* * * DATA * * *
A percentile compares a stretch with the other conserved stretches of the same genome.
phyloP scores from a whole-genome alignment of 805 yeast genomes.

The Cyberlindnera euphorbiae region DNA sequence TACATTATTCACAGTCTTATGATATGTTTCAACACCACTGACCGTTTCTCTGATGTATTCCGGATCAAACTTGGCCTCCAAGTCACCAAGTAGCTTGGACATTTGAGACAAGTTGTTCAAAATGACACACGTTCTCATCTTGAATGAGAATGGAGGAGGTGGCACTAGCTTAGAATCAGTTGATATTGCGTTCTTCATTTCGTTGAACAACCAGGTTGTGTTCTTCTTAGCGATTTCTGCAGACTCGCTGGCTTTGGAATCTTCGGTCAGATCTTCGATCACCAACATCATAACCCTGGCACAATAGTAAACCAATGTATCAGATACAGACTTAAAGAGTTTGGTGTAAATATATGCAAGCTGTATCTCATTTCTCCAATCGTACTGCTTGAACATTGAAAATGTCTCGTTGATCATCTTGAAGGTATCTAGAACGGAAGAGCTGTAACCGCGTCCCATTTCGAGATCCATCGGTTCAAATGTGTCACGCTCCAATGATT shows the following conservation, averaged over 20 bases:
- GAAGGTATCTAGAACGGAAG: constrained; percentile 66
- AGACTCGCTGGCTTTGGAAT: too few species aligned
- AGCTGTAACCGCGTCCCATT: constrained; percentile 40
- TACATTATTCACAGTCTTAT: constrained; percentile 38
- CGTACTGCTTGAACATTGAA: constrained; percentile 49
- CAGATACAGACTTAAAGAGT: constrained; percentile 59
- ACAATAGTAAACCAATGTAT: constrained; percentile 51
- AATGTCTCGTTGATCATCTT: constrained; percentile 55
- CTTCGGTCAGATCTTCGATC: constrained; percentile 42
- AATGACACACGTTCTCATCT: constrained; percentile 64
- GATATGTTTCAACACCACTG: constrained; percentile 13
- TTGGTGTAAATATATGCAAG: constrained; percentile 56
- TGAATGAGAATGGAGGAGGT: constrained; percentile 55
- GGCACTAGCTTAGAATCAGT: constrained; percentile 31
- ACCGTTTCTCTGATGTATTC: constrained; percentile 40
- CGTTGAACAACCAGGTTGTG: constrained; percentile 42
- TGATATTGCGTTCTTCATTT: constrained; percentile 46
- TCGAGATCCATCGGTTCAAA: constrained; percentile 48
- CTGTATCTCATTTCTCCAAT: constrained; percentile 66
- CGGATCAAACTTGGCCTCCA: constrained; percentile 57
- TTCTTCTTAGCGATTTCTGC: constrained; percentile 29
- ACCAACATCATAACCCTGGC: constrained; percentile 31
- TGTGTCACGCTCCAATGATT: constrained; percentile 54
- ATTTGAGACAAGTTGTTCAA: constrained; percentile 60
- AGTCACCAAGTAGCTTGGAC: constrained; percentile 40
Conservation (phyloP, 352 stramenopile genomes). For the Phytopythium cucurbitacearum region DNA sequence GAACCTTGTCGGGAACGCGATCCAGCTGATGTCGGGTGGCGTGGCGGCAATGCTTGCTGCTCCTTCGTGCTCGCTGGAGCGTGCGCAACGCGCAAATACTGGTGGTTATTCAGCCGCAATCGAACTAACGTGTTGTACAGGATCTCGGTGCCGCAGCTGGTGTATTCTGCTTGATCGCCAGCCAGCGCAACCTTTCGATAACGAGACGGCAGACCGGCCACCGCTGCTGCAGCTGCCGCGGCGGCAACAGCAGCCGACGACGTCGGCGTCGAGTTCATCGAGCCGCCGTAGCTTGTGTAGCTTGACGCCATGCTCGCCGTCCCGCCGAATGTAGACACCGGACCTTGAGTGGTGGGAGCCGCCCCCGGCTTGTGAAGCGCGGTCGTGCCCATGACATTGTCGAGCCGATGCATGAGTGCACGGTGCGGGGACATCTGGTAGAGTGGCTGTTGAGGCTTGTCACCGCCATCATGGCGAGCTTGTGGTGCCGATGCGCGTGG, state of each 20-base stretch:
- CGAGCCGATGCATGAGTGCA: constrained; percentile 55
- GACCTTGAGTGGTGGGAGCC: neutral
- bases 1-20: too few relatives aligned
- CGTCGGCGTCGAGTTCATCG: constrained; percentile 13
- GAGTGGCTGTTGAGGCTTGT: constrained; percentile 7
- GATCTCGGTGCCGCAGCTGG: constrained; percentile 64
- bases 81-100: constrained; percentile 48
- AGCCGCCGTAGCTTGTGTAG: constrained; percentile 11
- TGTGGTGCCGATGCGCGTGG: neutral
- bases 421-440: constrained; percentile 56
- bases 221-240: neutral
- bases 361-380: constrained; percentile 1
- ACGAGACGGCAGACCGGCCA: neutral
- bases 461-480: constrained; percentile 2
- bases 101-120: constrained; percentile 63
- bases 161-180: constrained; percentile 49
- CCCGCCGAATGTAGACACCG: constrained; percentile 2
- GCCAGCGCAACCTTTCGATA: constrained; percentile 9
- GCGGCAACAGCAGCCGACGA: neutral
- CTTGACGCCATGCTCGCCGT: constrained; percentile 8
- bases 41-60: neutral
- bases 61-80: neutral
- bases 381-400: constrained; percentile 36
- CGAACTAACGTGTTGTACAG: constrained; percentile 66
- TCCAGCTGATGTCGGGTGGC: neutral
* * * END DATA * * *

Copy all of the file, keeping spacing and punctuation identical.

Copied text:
A percentile compares a stretch with the other conserved stretches of the same genome.
phyloP scores from a whole-genome alignment of 805 yeast genomes.

The Cyberlindnera euphorbiae region DNA sequence TACATTATTCACAGTCTTATGATATGTTTCAACACCACTGACCGTTTCTCTGATGTATTCCGGATCAAACTTGGCCTCCAAGTCACCAAGTAGCTTGGACATTTGAGACAAGTTGTTCAAAATGACACACGTTCTCATCTTGAATGAGAATGGAGGAGGTGGCACTAGCTTAGAATCAGTTGATATTGCGTTCTTCATTTCGTTGAACAACCAGGTTGTGTTCTTCTTAGCGATTTCTGCAGACTCGCTGGCTTTGGAATCTTCGGTCAGATCTTCGATCACCAACATCATAACCCTGGCACAATAGTAAACCAATGTATCAGATACAGACTTAAAGAGTTTGGTGTAAATATATGCAAGCTGTATCTCATTTCTCCAATCGTACTGCTTGAACATTGAAAATGTCTCGTTGATCATCTTGAAGGTATCTAGAACGGAAGAGCTGTAACCGCGTCCCATTTCGAGATCCATCGGTTCAAATGTGTCACGCTCCAATGATT shows the following conservation, averaged over 20 bases:
- GAAGGTATCTAGAACGGAAG: constrained; percentile 66
- AGACTCGCTGGCTTTGGAAT: too few species aligned
- AGCTGTAACCGCGTCCCATT: constrained; percentile 40
- TACATTATTCACAGTCTTAT: constrained; percentile 38
- CGTACTGCTTGAACATTGAA: constrained; percentile 49
- CAGATACAGACTTAAAGAGT: constrained; percentile 59
- ACAATAGTAAACCAATGTAT: constrained; percentile 51
- AATGTCTCGTTGATCATCTT: constrained; percentile 55
- CTTCGGTCAGATCTTCGATC: constrained; percentile 42
- AATGACACACGTTCTCATCT: constrained; percentile 64
- GATATGTTTCAACACCACTG: constrained; percentile 13
- TTGGTGTAAATATATGCAAG: constrained; percentile 56
- TGAATGAGAATGGAGGAGGT: constrained; percentile 55
- GGCACTAGCTTAGAATCAGT: constrained; percentile 31
- ACCGTTTCTCTGATGTATTC: constrained; percentile 40
- CGTTGAACAACCAGGTTGTG: constrained; percentile 42
- TGATATTGCGTTCTTCATTT: constrained; percentile 46
- TCGAGATCCATCGGTTCAAA: constrained; percentile 48
- CTGTATCTCATTTCTCCAAT: constrained; percentile 66
- CGGATCAAACTTGGCCTCCA: constrained; percentile 57
- TTCTTCTTAGCGATTTCTGC: constrained; percentile 29
- ACCAACATCATAACCCTGGC: constrained; percentile 31
- TGTGTCACGCTCCAATGATT: constrained; percentile 54
- ATTTGAGACAAGTTGTTCAA: constrained; percentile 60
- AGTCACCAAGTAGCTTGGAC: constrained; percentile 40
Conservation (phyloP, 352 stramenopile genomes). For the Phytopythium cucurbitacearum region DNA sequence GAACCTTGTCGGGAACGCGATCCAGCTGATGTCGGGTGGCGTGGCGGCAATGCTTGCTGCTCCTTCGTGCTCGCTGGAGCGTGCGCAACGCGCAAATACTGGTGGTTATTCAGCCGCAATCGAACTAACGTGTTGTACAGGATCTCGGTGCCGCAGCTGGTGTATTCTGCTTGATCGCCAGCCAGCGCAACCTTTCGATAACGAGACGGCAGACCGGCCACCGCTGCTGCAGCTGCCGCGGCGGCAACAGCAGCCGACGACGTCGGCGTCGAGTTCATCGAGCCGCCGTAGCTTGTGTAGCTTGACGCCATGCTCGCCGTCCCGCCGAATGTAGACACCGGACCTTGAGTGGTGGGAGCCGCCCCCGGCTTGTGAAGCGCGGTCGTGCCCATGACATTGTCGAGCCGATGCATGAGTGCACGGTGCGGGGACATCTGGTAGAGTGGCTGTTGAGGCTTGTCACCGCCATCATGGCGAGCTTGTGGTGCCGATGCGCGTGG, state of each 20-base stretch:
- CGAGCCGATGCATGAGTGCA: constrained; percentile 55
- GACCTTGAGTGGTGGGAGCC: neutral
- bases 1-20: too few relatives aligned
- CGTCGGCGTCGAGTTCATCG: constrained; percentile 13
- GAGTGGCTGTTGAGGCTTGT: constrained; percentile 7
- GATCTCGGTGCCGCAGCTGG: constrained; percentile 64
- bases 81-100: constrained; percentile 48
- AGCCGCCGTAGCTTGTGTAG: constrained; percentile 11
- TGTGGTGCCGATGCGCGTGG: neutral
- bases 421-440: constrained; percentile 56
- bases 221-240: neutral
- bases 361-380: constrained; percentile 1
- ACGAGACGGCAGACCGGCCA: neutral
- bases 461-480: constrained; percentile 2
- bases 101-120: constrained; percentile 63
- bases 161-180: constrained; percentile 49
- CCCGCCGAATGTAGACACCG: constrained; percentile 2
- GCCAGCGCAACCTTTCGATA: constrained; percentile 9
- GCGGCAACAGCAGCCGACGA: neutral
- CTTGACGCCATGCTCGCCGT: constrained; percentile 8
- bases 41-60: neutral
- bases 61-80: neutral
- bases 381-400: constrained; percentile 36
- CGAACTAACGTGTTGTACAG: constrained; percentile 66
- TCCAGCTGATGTCGGGTGGC: neutral